CAGE THE ELEPHANT – ‘Tell Me I’m Pretty’ (4/5)

(RCA)

REVIEW by ZAK SLOMAN

Cage The Elephant Cover

 ‘Tell Me I’m Pretty’ is the fourth studio album from alternative rock band Cage the Elephant.

Their last offering ‘Melophobia’, released in 2013, saw the Kentucky group attempt to establish their own distinctive musical identity, which they achieved rather successfully, and earned them a Grammy nomination.

The foundations that were laid with that album have been built upon, the sound is even more eclectic, the band borrowing elements from such groups as the Rolling Stones and New Order.

However, they make it their own, through frontman Matt Shultz showing off his talent for writing frank, personal lyrics in such tracks as the opening song ‘Cry Baby’, a veiled attack on materialism, ‘Sweetie Little Jean’, dealing with the disappearance of one of Shultz’s childhood friends, and ‘Punchin’ Bag’, about a woman who decides to fight back against her abusive husband.

It is a piece that requires attention, it isn’t something to dip in and out of, which is positive though, as every track has a unique and distinctive style to it.

Like most albums, ‘Tell Me I’m Pretty’ does have a constant, overall theme, which is love, even though it does require a few listens to get it, and is more subtle in some songs than others.

Overall, Cage The Elephant have created an album that, with its diverse sound and strong lyrics, will appeal to fans who like talented bands with musical variety.

TOP TRACK: ‘Too Late To Say Goodbye’

BARONESS – ‘Purple’ (4/5)

(Abraxan Hymns)

REVIEW by ZAK SLOMAN

Baroness Cover

 In 2012, Georgian alternative metal group Baroness were on a roll.

Their just-released third album ‘Yellow & Green’ had been critically acclaimed, showcasing a more progressive sound, a departure from their sludge metal roots. With this and their fast-expanding fanbase, the band was tipped for the top.

Then, disaster struck. The group were involved in a near-fatal tour bus crash, leading to the bassist and drummer both quitting, and frontman John Baizley almost losing the use of one of his arms.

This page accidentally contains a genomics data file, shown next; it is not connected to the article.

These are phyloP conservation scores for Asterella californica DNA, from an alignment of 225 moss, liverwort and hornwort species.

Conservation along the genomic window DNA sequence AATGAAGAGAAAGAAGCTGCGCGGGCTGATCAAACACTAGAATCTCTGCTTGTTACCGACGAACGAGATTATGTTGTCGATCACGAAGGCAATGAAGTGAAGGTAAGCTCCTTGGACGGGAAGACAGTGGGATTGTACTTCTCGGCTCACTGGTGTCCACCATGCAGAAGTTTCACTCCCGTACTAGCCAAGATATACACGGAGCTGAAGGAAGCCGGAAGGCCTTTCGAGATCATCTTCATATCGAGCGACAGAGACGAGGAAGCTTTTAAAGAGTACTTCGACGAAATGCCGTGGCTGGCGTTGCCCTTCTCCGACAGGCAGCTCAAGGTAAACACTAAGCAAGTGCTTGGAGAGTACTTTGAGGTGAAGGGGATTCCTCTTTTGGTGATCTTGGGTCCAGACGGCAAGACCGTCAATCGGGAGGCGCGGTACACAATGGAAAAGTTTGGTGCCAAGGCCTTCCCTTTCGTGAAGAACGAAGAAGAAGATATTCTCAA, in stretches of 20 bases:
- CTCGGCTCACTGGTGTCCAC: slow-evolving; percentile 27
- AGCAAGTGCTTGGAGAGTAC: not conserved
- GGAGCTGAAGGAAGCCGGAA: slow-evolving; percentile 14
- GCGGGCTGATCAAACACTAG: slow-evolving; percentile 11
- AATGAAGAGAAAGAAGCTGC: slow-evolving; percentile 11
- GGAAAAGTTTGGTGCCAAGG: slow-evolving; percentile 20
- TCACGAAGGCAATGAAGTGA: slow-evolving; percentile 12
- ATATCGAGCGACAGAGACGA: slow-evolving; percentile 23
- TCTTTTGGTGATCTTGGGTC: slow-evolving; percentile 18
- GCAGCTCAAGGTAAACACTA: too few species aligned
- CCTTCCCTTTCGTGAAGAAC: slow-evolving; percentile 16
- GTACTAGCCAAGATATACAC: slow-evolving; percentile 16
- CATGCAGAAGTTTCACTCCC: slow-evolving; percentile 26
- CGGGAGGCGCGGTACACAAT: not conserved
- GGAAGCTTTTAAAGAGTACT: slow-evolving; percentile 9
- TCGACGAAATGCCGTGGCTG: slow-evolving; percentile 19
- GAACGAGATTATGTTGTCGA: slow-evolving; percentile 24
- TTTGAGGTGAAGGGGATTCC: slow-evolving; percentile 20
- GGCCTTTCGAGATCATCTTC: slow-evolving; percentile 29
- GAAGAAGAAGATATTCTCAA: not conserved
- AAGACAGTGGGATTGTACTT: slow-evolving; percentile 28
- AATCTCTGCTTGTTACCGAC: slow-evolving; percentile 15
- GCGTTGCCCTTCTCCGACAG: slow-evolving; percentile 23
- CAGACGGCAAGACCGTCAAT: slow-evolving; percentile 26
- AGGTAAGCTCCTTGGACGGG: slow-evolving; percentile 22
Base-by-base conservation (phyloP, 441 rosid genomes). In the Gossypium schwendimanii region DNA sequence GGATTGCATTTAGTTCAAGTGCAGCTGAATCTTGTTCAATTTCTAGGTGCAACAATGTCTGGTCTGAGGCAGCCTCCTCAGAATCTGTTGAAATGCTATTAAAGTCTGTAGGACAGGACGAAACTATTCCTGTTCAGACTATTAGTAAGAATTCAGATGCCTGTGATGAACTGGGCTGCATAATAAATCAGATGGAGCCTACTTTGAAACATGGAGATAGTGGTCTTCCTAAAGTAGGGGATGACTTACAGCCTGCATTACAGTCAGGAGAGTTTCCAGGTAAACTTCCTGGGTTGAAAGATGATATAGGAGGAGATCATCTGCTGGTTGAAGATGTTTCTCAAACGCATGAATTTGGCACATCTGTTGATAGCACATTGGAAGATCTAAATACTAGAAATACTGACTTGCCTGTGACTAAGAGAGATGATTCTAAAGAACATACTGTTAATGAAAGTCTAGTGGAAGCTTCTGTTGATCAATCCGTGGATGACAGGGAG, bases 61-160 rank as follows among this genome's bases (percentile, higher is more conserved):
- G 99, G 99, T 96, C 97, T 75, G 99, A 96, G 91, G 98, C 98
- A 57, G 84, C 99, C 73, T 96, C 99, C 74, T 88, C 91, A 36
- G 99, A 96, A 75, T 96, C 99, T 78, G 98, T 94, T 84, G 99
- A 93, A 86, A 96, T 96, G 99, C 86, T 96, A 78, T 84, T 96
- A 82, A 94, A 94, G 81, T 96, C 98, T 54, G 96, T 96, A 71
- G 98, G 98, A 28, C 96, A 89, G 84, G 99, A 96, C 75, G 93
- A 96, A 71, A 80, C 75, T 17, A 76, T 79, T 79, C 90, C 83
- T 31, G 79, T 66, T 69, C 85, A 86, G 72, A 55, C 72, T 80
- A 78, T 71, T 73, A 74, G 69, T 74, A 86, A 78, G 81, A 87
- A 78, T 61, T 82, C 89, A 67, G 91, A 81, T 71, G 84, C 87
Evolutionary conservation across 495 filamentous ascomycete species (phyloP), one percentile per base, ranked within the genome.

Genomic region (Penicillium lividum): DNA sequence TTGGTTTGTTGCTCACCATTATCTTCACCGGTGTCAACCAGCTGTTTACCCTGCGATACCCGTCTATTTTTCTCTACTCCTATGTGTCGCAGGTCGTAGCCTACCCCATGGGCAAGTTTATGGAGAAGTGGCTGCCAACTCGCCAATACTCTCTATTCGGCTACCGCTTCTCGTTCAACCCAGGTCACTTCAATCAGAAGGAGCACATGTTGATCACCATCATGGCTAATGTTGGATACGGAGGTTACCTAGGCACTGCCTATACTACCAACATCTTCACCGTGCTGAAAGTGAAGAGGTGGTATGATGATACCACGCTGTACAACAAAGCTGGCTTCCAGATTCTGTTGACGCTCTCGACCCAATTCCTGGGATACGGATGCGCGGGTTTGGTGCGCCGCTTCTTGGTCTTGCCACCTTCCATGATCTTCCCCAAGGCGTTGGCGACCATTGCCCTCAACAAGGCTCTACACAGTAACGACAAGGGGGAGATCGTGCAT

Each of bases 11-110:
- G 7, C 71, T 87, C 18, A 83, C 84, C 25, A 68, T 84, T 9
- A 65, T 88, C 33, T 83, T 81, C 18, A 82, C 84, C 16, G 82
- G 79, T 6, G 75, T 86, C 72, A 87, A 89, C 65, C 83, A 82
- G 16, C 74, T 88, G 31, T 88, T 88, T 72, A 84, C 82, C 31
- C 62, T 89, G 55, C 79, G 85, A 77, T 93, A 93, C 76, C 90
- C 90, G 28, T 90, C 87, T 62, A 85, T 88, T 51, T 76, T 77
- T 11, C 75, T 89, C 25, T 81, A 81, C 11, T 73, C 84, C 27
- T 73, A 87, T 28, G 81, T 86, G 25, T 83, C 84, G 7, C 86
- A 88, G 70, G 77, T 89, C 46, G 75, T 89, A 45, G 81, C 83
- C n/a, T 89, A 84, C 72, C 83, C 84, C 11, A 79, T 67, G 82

Therefore, it is no surprise to hear that the main theme of ‘Purple’, their fourth album, is emotional pain. Baizley places his personal trauma into the songwriting, meaning the lyrics have a deep emotional depth.

Baroness’s style has evolved into a sound that is easily accessible and not too heavy. This is apparent throughout the album, some of the tracks, for example ‘Shock Me’ and ‘Kerosene’, are fast-paced, catchy and anthemic, with simple choruses, whereas other songs, such as the instrumental ‘Fugue’ and the concluding track ‘If I Have To Wake Up’ are more slower, with gentler riffs and subtle drum beats, with ‘The Iron Bell’ having elements of 70’s prog rock.

Overall, ‘Purple’ is an album which has wide appeal, even to music fans who would usually not touch metal with an eight-foot bargepole, and it shows that despite the obstacles that they have faced in the last few years, Baroness have firmly stuck two fingers up to adversity.

TOP TRACK: ‘If I Have To Wake Up’

FOALS – ‘What Went Down’ (5/5)

(Transgressive /Warner Bros.)

REVIEW by ZAK SLOMAN

Foals Cover

‘What Went Down’ is the fourth studio album from the Oxford band Foals.

This record is the follow-up to ‘Holy Fire’, released in 2013 and resulted in their second nomination for the prestigious Mercury Music Prize, their 2010 album ‘Total Life Forever’ being the first.

According to frontman Yannis Philippakis, ‘What Went Down’ is their ‘loudest and heaviest record to date’.

It certainly starts in that way, with the opening track, sharing the album title, dominated by hard and fast guitar riffs and drum beats.

As the album progresses, the songs switch between heavy and light with ease, for example, ‘Snake Oil’, which is fast and furious, is followed by ‘Night Swimmers’, a funky number that could have been written by Nile Rodgers.

This shows how considerably the band have matured since their 2008 debut ‘Antidotes’, they play with much more confidence these days, and Philippakis’s vocals have developed to provide a richer sound, making even the more mediocre tracks stand out.

Overall, it is a great listen, it seems that the majority of the songs have been carefully crafted and are unique, which is an outstanding feat, considering the short space of time from announcement to release.

In my opinion, this is a candidate for album of the year, and will surely be Foals’ third Mercury Music Prize nomination.

TOP TRACK: ‘What Went Down’

WELCOME TO MUZAK!

Muzak Logo

Muzak is a new website and publication covering all aspects of rock!

It will have honest album & EP reviews, interviews with up-and-coming bands on the  scene, and reviews of gigs by both established and emerging talent.

So, sit back, relax and have a good look around!

ZAK SLOMAN

Editor, Muzak Review